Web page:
Several Anglican [arch]bishops presented their talk. I did not know how important they are until later. One is the Primate of Kenya and the current chairman of GAFCON, a large organisation of orthodox Anglicans within the Anglican Communion. Real nice guy. Another was the bishop of Egypt. He emphasized that you don’t have to be British to be Anglican. His diocese has seen huge growth. And I have met my archbishop, Dr Foley Beach. He will be GAFCON’s new chairman in April. (Intriguing since the Anglican Communion does not recognise the ACNA but considered it as a schismatic church. The establishment considered GAFCON as an offshoot faction. The orthodox faction disagrees as they are the majority of the Anglican Church. So to have the majority of the Anglican Communion handing the leadership to Archbishop Beach is to tell the establishment faction that they done goofed.)
(Photo description: Carol Rutz with Archbishop Foley Beach of the Anglican Church in North America.)
Various presenters had their idea of what constitutes being Anglican. At the panel, I asked them how come they do not include adherence to the 39 Articles as a sign of being Anglican instead of stating allegiance to Canterbury. In other words, I suggested that the earmarks of Anglicanism should not depend on recognising Canterbury (the establishment) as the spiritual head but upon the subscription of a common confession. Being a former Lutheran, I appreciate how our subscription to the Book of Concord is a safeguard against errors of any establishment/leadership that acts contrary to Scripture.
I still categorise like a Lutheran: if someone asks me what is being Anglican, I would say, “An Anglican is someone whose congregation subscribes to the 39 Articles, uses some form of the Common Prayer Book, and recognises apostolic succession.”)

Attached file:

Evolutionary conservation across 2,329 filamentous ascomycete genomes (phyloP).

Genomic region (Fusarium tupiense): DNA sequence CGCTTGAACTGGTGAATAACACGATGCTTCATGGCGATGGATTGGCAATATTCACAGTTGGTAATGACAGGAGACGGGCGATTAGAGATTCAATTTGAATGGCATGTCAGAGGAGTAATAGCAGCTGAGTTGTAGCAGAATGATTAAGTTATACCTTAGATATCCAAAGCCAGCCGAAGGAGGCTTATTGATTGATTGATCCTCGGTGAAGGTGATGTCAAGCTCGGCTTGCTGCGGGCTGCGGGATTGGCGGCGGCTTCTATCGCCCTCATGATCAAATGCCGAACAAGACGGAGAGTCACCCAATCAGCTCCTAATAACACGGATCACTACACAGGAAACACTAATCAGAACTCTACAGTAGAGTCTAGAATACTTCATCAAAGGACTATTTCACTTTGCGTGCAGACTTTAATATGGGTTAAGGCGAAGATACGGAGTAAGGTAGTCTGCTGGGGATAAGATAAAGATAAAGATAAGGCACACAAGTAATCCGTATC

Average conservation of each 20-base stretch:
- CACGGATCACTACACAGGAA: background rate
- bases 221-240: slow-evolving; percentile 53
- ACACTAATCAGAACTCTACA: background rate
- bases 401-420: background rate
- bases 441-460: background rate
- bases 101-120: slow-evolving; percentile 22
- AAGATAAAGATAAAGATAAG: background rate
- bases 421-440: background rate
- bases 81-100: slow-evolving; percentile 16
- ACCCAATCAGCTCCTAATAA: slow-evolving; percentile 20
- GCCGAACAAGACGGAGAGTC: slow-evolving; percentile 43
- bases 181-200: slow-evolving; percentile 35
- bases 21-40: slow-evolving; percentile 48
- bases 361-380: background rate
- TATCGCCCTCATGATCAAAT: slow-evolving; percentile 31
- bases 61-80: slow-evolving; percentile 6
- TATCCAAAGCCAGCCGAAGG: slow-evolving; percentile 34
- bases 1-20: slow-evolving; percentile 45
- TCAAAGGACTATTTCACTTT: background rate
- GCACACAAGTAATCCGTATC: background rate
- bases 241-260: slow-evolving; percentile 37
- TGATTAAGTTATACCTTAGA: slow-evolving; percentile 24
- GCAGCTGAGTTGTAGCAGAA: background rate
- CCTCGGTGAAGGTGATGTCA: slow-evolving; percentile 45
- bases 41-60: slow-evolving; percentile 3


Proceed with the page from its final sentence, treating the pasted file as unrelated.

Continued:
After the morning prayer service, I met Bishop Stewart Ruch from Wheaton. Funny story, a bunch of us were hugging each other and the Bishop walked in and he hugged. I was behind him when one of us hugged him and I hugged him in the back, declaring, “Apostolic Sammich!” LOL! We all went to lunch at the cafeteria and Stewart and I were chatting about Dr Beach’s sermon. I told him that if the Christian Church wants to make progress on sexuality, we should promote celibacy as a fulfilling path and not as an admission that one is incomplete. (More on that in a future blog post.) We had a great talk and he’s a swell guy.
(Photo Description: Carol Rutz with Bishop Stewart Ruch.)
After more presentations, we had another panel and then we adjourned for dinner at the Vestavia Country Club. I sat with Bishop Stewart and Dr Barbara Gaultier and her husband. They invited me to attend a conference in Wheaton Illinois next January. Fares are cheap, I will have a place to crash…I’m there. Food was good.
The next morning, I attended the morning Eucharist and visited the book shop. Bought several books on spiritual formation. Sat with Shannon and after the conference was over, she took me to the bus depot and I went home.
It was a great conference and I am looking forward to next year’s conference, it’s about the Jewish roots of Christianity. I felt happy and and unlike the Symposia, I did not suffer a mental episode. I have a feeling that I am on the right path towards a healthy relationship with Christ.
Thank you all for chatting with me and it was a pleasure to meet you. See you next year, keep in touch!